One of the hardest parts of sticking to a running plan is simply finding the time each day. For those with busy schedules or young children at home, running at night may be the only realistic time to lace up. Others simply prefer to run at dawn or dusk. In this article, we'll go over some simple, effective tips to keep you visible, comfortable, and, most importantly, safe during your low-light runs.
In addition to schedule restrictions and personal preferences, running before or after the sun is up allows many runners in warmer areas to beat the brutal summer heat. In the darker, winter months, depending on where you are, it may be the only option if you work a 9-to-5 job. Running at night can be a ton of fun and exhilarating, especially when you are prepared and feel safe to do so.
Wear reflective and high-visibility gear
While many running clothes and accessories will offer at least a hint of reflectivity, some apparel is specifically designed for nighttime when it is important to be easily recognized as a runner. Many of these options are designed to include ample reflectivity in high-motion areas (shoulders, elbows, hips, ankles) to give drivers clear recognition that you are a runner in motion, moving away from or toward them. Most gear includes reflective tape as well as high-visibility colors. In addition to reflective clothing and accessories, many running shoes will offer reflectivity on the heel, tongue, and upper toe box area.
Bring your phone
While some runners enjoy bringing their phone to listen to music or track their mileage, others prefer to leave it all behind and break free from the digital world for a bit. When running at night or in an unfamiliar area, though, bringing your phone along is a great idea for additional safety. If you get lost, you can always use your phone's navigation app to find your way back home. And if you need to, you can immediately call someone for a ride.
Two related tips:
- Get to know your phone's safety features. Almost any smartphone, whether an iPhone or Android, will have an emergency safety feature to immediately alert emergency services, play a loud siren, or alert your emergency contacts of your location. Hopefully, you'll never need to use this feature, but it's a good idea to familiarize yourself with it.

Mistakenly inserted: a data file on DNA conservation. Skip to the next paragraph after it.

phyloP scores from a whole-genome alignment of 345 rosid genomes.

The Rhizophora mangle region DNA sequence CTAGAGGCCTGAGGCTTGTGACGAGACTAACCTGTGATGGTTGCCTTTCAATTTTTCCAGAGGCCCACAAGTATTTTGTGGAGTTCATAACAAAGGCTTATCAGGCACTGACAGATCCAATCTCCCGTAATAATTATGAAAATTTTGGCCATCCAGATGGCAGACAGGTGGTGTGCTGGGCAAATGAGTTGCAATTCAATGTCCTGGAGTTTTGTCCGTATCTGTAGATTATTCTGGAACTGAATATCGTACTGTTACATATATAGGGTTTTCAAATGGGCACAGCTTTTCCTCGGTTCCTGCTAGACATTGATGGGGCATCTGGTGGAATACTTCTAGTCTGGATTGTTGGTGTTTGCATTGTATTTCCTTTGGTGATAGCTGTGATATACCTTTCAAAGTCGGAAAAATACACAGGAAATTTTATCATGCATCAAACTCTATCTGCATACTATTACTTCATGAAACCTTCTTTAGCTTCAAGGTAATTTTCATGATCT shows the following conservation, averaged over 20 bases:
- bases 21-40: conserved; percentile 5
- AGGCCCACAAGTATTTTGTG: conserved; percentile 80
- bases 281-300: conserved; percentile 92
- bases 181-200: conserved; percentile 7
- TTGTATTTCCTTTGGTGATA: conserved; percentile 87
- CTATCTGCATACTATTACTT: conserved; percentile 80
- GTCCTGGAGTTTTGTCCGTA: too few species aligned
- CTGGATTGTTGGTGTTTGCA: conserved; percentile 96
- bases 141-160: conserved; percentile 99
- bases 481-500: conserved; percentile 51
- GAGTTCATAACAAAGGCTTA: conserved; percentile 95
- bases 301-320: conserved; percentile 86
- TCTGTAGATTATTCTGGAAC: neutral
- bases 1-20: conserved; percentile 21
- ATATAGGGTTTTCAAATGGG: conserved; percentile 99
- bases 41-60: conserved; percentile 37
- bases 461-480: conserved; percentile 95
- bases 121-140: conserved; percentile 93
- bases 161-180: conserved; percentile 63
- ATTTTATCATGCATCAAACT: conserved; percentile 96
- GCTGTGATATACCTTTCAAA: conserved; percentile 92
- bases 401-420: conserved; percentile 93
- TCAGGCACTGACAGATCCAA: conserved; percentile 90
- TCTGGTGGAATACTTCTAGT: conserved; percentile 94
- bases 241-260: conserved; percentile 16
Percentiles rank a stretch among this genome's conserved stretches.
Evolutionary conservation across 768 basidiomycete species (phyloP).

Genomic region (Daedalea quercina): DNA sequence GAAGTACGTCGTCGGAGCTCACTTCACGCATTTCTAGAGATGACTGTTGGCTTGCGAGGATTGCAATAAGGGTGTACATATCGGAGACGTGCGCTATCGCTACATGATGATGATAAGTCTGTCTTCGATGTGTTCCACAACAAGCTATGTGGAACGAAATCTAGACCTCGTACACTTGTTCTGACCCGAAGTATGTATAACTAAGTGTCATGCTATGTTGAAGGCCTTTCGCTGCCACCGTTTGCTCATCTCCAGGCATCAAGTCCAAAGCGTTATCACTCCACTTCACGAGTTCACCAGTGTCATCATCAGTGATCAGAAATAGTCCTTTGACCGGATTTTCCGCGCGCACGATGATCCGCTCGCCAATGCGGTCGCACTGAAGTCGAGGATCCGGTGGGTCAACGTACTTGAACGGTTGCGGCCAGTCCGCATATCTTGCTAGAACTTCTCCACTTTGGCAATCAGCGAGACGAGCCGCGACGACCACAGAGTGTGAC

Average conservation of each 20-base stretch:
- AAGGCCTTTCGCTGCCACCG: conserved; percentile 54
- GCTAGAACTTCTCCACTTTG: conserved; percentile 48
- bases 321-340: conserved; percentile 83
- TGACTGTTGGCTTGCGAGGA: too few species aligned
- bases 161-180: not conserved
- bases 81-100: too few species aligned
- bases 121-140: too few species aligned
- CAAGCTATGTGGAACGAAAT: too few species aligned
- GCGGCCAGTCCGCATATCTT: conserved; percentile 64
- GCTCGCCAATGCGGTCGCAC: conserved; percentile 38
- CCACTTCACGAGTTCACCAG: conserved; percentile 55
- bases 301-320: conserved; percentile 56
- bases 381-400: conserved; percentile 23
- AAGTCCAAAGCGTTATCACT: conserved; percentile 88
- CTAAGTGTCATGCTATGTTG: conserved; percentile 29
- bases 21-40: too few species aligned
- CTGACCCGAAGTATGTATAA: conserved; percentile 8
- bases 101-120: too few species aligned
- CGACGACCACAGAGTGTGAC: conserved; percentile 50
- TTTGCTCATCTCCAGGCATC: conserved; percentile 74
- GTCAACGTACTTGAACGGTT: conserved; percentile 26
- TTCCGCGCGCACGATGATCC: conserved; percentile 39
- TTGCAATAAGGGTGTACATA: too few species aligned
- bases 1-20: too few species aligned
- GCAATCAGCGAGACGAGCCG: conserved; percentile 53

- Skip the music. For nighttime runs, it is most safe to keep the music off and allow yourself to tune into your surroundings. You'll be able to hear vehicles in the area and other pedestrians nearby. In addition to the safety aspect, running at night or before the sun is up is often a quieter time, so this will give you the opportunity to listen to some of the natural sounds in your area you might otherwise miss.
Run in well-traveled, well-lit areas
If you're running through town, choose one of the main streets with restaurants and stores. The main streets are generally more lit up and usually have people around. Often, streets nearer to a downtown area are better maintained and pose less of a hazard of tripping, too.
Run against traffic
If you're running on roads without a sidewalk or running trail available, it is best to run against traffic, meaning on the left side of the street with traffic coming toward you. This may seem counter-intuitive at first, but it allows you to be more aware of your surroundings. You can get out of the way if need be or hop up onto the sidewalk when possible. When you're running toward traffic, you are also more visible to drivers on the road.
While everyone has their own comfort level when it comes to running at night, it's important to prepare enough so you feel fully confident before heading out. Wearing reflective gear is very important, and bringing your phone for added security and safety is highly recommended. Running in a familiar neighborhood or through main areas in town is also a good idea. Whether you're a night owl or an early bird, following these tips will lead to safer, more visible runs.
Our writer's advice is intended for informational or general educational purposes only. We always encourage you to speak with your physician or healthcare provider before making any adjustments to your running, nutrition, or fitness routines.